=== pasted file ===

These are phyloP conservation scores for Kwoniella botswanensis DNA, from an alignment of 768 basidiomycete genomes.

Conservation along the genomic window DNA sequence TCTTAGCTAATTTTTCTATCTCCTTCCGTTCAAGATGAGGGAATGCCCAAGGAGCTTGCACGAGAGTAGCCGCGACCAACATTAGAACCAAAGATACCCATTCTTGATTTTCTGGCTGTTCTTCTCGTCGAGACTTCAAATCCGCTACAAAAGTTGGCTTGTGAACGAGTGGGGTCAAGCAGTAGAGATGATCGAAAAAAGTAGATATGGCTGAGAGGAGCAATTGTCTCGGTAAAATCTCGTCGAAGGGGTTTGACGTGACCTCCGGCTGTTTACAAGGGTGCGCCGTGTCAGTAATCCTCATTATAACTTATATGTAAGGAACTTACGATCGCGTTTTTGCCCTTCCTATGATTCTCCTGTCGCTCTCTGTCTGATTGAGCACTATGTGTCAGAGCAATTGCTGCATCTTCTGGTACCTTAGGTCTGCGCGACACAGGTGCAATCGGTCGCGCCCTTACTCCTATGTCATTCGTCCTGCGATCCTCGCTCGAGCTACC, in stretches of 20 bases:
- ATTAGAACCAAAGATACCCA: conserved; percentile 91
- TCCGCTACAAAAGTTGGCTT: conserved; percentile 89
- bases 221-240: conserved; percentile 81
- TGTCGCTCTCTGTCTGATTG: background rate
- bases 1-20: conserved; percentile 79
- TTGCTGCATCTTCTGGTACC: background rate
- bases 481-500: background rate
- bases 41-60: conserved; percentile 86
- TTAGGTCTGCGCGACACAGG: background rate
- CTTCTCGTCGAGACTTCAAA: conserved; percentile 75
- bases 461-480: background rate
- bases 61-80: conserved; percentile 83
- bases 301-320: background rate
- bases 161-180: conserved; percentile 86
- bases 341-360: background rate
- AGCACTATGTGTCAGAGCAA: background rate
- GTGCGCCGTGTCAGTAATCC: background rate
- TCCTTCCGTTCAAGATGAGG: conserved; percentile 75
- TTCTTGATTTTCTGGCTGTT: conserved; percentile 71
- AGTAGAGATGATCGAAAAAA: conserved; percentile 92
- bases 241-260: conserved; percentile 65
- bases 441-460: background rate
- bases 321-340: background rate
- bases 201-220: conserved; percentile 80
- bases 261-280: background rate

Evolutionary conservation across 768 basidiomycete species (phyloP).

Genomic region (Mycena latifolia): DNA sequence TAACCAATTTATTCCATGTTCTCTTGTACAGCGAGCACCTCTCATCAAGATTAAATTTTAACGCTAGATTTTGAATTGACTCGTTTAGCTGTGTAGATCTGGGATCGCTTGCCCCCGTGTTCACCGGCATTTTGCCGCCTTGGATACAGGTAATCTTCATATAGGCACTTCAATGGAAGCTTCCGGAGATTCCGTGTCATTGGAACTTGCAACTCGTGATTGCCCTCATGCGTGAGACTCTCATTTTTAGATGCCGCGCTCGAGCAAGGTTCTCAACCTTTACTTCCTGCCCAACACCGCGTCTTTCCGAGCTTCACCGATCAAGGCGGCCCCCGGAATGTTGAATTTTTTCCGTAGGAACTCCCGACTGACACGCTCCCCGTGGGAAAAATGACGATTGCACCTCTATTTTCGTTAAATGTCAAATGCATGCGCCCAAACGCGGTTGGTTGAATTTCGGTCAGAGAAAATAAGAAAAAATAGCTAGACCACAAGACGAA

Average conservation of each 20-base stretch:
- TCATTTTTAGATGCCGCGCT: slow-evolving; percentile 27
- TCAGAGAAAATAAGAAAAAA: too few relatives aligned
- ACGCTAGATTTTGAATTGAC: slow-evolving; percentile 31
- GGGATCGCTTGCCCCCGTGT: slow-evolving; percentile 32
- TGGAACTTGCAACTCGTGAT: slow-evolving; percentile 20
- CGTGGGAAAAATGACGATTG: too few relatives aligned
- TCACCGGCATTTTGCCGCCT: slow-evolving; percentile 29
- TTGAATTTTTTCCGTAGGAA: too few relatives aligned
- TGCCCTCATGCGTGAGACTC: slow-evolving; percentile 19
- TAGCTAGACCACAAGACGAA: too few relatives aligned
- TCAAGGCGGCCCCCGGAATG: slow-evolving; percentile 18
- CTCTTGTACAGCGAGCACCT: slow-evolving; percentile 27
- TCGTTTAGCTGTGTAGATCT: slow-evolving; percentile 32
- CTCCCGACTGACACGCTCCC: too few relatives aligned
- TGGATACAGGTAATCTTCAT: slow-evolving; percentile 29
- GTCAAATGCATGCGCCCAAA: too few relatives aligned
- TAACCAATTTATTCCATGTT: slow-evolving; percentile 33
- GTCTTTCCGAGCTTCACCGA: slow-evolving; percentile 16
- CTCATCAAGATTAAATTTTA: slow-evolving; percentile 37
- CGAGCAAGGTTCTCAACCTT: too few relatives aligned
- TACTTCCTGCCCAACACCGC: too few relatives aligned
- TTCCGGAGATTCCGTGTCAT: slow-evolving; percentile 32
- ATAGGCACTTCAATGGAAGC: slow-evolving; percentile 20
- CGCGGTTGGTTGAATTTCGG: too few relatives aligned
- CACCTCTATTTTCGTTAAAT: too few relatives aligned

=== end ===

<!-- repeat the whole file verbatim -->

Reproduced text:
These are phyloP conservation scores for Kwoniella botswanensis DNA, from an alignment of 768 basidiomycete genomes.

Conservation along the genomic window DNA sequence TCTTAGCTAATTTTTCTATCTCCTTCCGTTCAAGATGAGGGAATGCCCAAGGAGCTTGCACGAGAGTAGCCGCGACCAACATTAGAACCAAAGATACCCATTCTTGATTTTCTGGCTGTTCTTCTCGTCGAGACTTCAAATCCGCTACAAAAGTTGGCTTGTGAACGAGTGGGGTCAAGCAGTAGAGATGATCGAAAAAAGTAGATATGGCTGAGAGGAGCAATTGTCTCGGTAAAATCTCGTCGAAGGGGTTTGACGTGACCTCCGGCTGTTTACAAGGGTGCGCCGTGTCAGTAATCCTCATTATAACTTATATGTAAGGAACTTACGATCGCGTTTTTGCCCTTCCTATGATTCTCCTGTCGCTCTCTGTCTGATTGAGCACTATGTGTCAGAGCAATTGCTGCATCTTCTGGTACCTTAGGTCTGCGCGACACAGGTGCAATCGGTCGCGCCCTTACTCCTATGTCATTCGTCCTGCGATCCTCGCTCGAGCTACC, in stretches of 20 bases:
- ATTAGAACCAAAGATACCCA: conserved; percentile 91
- TCCGCTACAAAAGTTGGCTT: conserved; percentile 89
- bases 221-240: conserved; percentile 81
- TGTCGCTCTCTGTCTGATTG: background rate
- bases 1-20: conserved; percentile 79
- TTGCTGCATCTTCTGGTACC: background rate
- bases 481-500: background rate
- bases 41-60: conserved; percentile 86
- TTAGGTCTGCGCGACACAGG: background rate
- CTTCTCGTCGAGACTTCAAA: conserved; percentile 75
- bases 461-480: background rate
- bases 61-80: conserved; percentile 83
- bases 301-320: background rate
- bases 161-180: conserved; percentile 86
- bases 341-360: background rate
- AGCACTATGTGTCAGAGCAA: background rate
- GTGCGCCGTGTCAGTAATCC: background rate
- TCCTTCCGTTCAAGATGAGG: conserved; percentile 75
- TTCTTGATTTTCTGGCTGTT: conserved; percentile 71
- AGTAGAGATGATCGAAAAAA: conserved; percentile 92
- bases 241-260: conserved; percentile 65
- bases 441-460: background rate
- bases 321-340: background rate
- bases 201-220: conserved; percentile 80
- bases 261-280: background rate

Evolutionary conservation across 768 basidiomycete species (phyloP).

Genomic region (Mycena latifolia): DNA sequence TAACCAATTTATTCCATGTTCTCTTGTACAGCGAGCACCTCTCATCAAGATTAAATTTTAACGCTAGATTTTGAATTGACTCGTTTAGCTGTGTAGATCTGGGATCGCTTGCCCCCGTGTTCACCGGCATTTTGCCGCCTTGGATACAGGTAATCTTCATATAGGCACTTCAATGGAAGCTTCCGGAGATTCCGTGTCATTGGAACTTGCAACTCGTGATTGCCCTCATGCGTGAGACTCTCATTTTTAGATGCCGCGCTCGAGCAAGGTTCTCAACCTTTACTTCCTGCCCAACACCGCGTCTTTCCGAGCTTCACCGATCAAGGCGGCCCCCGGAATGTTGAATTTTTTCCGTAGGAACTCCCGACTGACACGCTCCCCGTGGGAAAAATGACGATTGCACCTCTATTTTCGTTAAATGTCAAATGCATGCGCCCAAACGCGGTTGGTTGAATTTCGGTCAGAGAAAATAAGAAAAAATAGCTAGACCACAAGACGAA

Average conservation of each 20-base stretch:
- TCATTTTTAGATGCCGCGCT: slow-evolving; percentile 27
- TCAGAGAAAATAAGAAAAAA: too few relatives aligned
- ACGCTAGATTTTGAATTGAC: slow-evolving; percentile 31
- GGGATCGCTTGCCCCCGTGT: slow-evolving; percentile 32
- TGGAACTTGCAACTCGTGAT: slow-evolving; percentile 20
- CGTGGGAAAAATGACGATTG: too few relatives aligned
- TCACCGGCATTTTGCCGCCT: slow-evolving; percentile 29
- TTGAATTTTTTCCGTAGGAA: too few relatives aligned
- TGCCCTCATGCGTGAGACTC: slow-evolving; percentile 19
- TAGCTAGACCACAAGACGAA: too few relatives aligned
- TCAAGGCGGCCCCCGGAATG: slow-evolving; percentile 18
- CTCTTGTACAGCGAGCACCT: slow-evolving; percentile 27
- TCGTTTAGCTGTGTAGATCT: slow-evolving; percentile 32
- CTCCCGACTGACACGCTCCC: too few relatives aligned
- TGGATACAGGTAATCTTCAT: slow-evolving; percentile 29
- GTCAAATGCATGCGCCCAAA: too few relatives aligned
- TAACCAATTTATTCCATGTT: slow-evolving; percentile 33
- GTCTTTCCGAGCTTCACCGA: slow-evolving; percentile 16
- CTCATCAAGATTAAATTTTA: slow-evolving; percentile 37
- CGAGCAAGGTTCTCAACCTT: too few relatives aligned
- TACTTCCTGCCCAACACCGC: too few relatives aligned
- TTCCGGAGATTCCGTGTCAT: slow-evolving; percentile 32
- ATAGGCACTTCAATGGAAGC: slow-evolving; percentile 20
- CGCGGTTGGTTGAATTTCGG: too few relatives aligned
- CACCTCTATTTTCGTTAAAT: too few relatives aligned